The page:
Whole store scanner
Video monitoring and tracking techniques are addressed to allow consumers to purchase items in a store with no need to checkout at a traditional checkout lane. A large number of cart check and shelf check cameras monitor additions to carts and removals from shelves along with knowledge of location and what is on a particular shelf are employed to analyze which products are selected for purchase. Customer analytic data, as well as, store inventory data are preferably also developed from the camera image data.
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FIELD OF THE INVENTION
The present invention relates generally to improved video monitoring and tracking techniques, and more specifically to such techniques applied to allow consumers to purchase items in a store with no need to checkout at a traditional checkout lane.
BACKGROUND OF THE INVENTION
A traditional grocery shopping experience involves a customer taking a shopping cart or shopping basket near the entrance of a store, travelling through the store to items to be purchased and taking items from their locations on shelves, end caps and other product displays. Upon completion of the selection of items, the shopper proceeds to an assisted checkout or self-service checkout lane where bar codes are scanned on each item, prices are looked up in a price look-up (PLU) table by a point of sale (POS) terminal, and a bill is generated. Payment is then made. Items are bagged and a receipt is provided to the customer.
A variety of smart cart and smart shelf concepts have been proposed, but have not been widely adapted presumably as a result of considerations, such as high costs of implementation and the like. For example, various patents address cart arrangements where a customer scans a bar code on each item as it is added to or removed from a cart. Alternative sensing arrangements, such as RFID sensing, have also been proposed in this context. As an example of a smart shelf arrangement, various arrangements have been addressed where, as an item is removed from a shelf, the removal is sensed.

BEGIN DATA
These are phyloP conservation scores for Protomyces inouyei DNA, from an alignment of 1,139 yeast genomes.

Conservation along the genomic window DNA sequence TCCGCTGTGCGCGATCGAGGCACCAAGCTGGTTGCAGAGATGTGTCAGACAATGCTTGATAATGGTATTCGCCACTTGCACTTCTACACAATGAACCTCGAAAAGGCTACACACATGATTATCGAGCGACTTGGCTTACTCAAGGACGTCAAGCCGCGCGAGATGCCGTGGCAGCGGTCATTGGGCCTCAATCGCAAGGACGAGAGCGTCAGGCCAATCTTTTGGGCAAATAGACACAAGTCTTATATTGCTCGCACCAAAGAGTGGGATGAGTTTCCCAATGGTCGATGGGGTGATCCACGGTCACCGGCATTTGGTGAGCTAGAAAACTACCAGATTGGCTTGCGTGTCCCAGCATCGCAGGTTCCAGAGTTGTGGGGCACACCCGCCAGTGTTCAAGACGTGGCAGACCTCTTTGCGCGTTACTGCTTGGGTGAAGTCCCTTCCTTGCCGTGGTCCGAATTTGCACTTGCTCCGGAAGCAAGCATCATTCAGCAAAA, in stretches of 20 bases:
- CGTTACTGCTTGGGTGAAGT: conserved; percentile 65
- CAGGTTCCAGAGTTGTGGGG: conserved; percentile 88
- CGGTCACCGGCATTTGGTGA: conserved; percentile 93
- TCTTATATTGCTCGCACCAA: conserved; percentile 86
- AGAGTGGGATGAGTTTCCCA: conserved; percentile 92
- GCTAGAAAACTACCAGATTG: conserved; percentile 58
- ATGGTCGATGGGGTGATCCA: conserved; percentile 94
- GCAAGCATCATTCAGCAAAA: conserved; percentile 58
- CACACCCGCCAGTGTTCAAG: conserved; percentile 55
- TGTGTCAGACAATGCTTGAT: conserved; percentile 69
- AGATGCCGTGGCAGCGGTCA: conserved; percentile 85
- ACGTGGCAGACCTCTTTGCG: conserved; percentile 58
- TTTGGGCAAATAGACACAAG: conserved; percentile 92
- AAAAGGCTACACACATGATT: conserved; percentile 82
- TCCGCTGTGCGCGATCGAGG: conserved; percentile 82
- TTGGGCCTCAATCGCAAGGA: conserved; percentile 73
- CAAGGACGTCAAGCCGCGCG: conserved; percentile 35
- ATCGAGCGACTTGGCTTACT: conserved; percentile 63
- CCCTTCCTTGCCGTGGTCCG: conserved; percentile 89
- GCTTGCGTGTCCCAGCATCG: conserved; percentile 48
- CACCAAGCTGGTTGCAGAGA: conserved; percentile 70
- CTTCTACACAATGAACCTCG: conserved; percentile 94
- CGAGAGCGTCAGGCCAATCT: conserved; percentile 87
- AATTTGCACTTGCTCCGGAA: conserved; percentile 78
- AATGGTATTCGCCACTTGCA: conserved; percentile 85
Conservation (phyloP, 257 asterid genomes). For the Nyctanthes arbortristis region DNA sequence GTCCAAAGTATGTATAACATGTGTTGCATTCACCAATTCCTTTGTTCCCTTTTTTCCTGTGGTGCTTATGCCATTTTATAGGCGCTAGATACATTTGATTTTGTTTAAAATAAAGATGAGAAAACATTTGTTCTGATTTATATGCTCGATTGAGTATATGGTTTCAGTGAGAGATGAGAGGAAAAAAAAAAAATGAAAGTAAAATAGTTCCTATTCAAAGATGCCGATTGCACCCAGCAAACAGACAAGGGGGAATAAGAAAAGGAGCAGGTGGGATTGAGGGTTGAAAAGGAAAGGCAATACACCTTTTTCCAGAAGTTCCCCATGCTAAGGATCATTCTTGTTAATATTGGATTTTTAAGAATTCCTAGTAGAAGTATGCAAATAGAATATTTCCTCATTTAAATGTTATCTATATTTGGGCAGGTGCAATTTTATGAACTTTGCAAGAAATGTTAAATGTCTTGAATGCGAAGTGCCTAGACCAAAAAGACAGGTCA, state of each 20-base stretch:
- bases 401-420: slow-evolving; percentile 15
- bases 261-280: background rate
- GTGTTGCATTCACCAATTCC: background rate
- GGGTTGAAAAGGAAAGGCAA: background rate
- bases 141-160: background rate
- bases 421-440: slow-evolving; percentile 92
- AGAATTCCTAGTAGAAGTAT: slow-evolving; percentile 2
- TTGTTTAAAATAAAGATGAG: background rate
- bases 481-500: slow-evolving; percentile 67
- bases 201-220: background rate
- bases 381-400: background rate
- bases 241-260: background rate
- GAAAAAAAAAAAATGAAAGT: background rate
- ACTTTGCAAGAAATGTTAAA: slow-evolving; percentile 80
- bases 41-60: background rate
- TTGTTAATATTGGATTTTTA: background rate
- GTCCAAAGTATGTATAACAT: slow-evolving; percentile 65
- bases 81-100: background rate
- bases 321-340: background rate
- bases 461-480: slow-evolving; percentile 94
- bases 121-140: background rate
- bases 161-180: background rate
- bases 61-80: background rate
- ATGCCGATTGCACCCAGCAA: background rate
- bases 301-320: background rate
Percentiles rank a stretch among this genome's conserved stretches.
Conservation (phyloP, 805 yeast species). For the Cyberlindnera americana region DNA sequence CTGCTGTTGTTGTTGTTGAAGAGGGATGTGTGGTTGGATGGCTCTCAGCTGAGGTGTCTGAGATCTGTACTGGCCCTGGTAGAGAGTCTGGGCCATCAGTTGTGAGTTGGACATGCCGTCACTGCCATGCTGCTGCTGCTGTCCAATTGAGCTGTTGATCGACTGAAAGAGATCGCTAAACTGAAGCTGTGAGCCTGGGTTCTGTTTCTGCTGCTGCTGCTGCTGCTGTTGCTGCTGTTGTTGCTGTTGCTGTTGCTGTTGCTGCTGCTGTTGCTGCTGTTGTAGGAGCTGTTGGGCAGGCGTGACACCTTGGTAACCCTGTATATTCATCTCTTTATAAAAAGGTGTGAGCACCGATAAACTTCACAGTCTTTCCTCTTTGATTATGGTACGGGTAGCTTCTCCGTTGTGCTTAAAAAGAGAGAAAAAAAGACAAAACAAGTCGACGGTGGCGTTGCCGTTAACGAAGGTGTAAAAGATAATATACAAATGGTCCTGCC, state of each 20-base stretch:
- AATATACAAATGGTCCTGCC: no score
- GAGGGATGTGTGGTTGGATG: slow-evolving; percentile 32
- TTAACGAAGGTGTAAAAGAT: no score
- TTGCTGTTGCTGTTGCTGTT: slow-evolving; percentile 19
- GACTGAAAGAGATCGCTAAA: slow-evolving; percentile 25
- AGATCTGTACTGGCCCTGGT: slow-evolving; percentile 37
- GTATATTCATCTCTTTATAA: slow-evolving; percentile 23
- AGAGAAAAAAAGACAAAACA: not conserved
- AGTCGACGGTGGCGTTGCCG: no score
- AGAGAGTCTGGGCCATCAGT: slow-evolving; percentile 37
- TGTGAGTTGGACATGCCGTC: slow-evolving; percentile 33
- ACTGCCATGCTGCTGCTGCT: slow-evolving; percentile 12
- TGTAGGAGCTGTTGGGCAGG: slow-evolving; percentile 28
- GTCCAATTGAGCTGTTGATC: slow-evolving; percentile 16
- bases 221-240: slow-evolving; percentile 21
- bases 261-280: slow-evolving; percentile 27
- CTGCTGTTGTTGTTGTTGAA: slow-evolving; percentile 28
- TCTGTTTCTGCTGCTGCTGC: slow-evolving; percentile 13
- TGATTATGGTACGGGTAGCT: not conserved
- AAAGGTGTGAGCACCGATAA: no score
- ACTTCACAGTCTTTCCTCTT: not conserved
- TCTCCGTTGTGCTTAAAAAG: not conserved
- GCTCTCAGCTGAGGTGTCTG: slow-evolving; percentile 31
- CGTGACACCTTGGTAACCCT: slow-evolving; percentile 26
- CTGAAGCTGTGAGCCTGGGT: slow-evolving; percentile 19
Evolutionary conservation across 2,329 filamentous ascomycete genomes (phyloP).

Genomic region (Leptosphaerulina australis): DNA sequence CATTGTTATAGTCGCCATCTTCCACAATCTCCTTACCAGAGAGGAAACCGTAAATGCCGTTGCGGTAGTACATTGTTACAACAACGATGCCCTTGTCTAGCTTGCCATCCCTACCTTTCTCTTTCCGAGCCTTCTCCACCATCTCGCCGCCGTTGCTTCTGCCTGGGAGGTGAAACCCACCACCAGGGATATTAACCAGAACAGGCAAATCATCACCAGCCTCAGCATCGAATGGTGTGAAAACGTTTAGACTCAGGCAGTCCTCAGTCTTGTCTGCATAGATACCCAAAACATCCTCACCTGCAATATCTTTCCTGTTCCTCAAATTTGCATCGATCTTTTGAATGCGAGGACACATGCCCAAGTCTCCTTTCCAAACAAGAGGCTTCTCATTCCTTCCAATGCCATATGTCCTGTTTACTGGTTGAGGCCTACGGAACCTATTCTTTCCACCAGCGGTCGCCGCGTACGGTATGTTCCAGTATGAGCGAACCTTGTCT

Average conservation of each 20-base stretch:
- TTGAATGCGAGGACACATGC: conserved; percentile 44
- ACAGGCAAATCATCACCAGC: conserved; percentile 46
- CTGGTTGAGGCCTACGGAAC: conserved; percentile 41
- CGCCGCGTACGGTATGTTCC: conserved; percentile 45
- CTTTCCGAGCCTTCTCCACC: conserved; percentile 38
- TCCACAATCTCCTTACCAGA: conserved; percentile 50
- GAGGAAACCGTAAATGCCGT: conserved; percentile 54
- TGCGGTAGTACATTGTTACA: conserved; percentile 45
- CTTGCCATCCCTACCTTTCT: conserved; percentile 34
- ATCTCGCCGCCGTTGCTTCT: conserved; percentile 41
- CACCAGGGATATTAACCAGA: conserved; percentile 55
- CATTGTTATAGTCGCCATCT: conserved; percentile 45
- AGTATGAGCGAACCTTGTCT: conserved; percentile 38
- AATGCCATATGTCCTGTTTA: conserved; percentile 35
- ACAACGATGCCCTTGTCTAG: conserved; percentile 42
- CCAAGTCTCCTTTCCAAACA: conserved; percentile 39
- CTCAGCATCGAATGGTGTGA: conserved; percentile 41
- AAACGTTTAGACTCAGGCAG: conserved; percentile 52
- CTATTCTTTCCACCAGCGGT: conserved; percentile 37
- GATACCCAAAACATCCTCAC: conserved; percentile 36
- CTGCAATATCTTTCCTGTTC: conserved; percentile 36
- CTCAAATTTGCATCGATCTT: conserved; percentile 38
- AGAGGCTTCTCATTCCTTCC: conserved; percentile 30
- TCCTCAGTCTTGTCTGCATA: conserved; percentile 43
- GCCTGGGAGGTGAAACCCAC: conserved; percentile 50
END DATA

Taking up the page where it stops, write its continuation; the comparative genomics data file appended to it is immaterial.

SUMMARY OF THE INVENTION
According to one aspect of the present invention, the scanning based POS checkout experience for retailers and shoppers is advantageously replaced. Additionally, any need for consumers to scan their purchases with a mobile or other scanning device is eliminated. Further, radio frequency identification (RFID) or other special item taggings are not necessary. Advantageously, all solution components are part of the store infrastructure, so no mobile device or special equipment on the carts is required. In one approach, dozens of low-cost cameras with processors are utilized to perform a combination of video shelf monitoring and video cart monitoring. Events within predetermined zones are analyzed with each camera preferably having a reduced scope of responsibility with reduced compute burden. Processing burden is advantageously spread across the large number of camera stations. Motion-triggered events are translated into messages processed by a central system which orchestrates events such as zone-to-zone handoff, and coordinates intelligence. The ability to maintain cart contents and flag uncertain or obscured activity is preferably provided, as is the ability to track detailed customer motion throughout the store for analytics regarding customer activity.
Additionally, shelf cameras track changes to shelves where items are added, removed or shuffled, as, for example, 1) when a customer takes a product from one shelf, changes his or her mind about a purchase and then leaves the item at the point of changing the decision rather than returning the item to where it belongs; 2) when a customer picks up a product from a shelf and then puts it back after looking at a label; 3) when inventory is added by store personnel; 4) when a vendor responsible for maintaining shelf space for a specific product, adds, removes or otherwise moves product; or the like. Items removed from a shelf in proximity to a cart can also be tracked. Overhead cart cameras track changes to cart contents such as adding, removing and shuffling. A consolidated view may be employed to provide real-time shelf inventory. A further consolidated view provides real-time contents of all carts in the store. Sanity check tracking of items at a wrap station can validate contents against expectations as addressed further below.
A more complete understanding of the present invention, as well as further features and advantages of the invention, will be apparent from the following Detailed Description and the accompanying drawings.
BRIEF DESCRIPTION OF THE DRAWINGS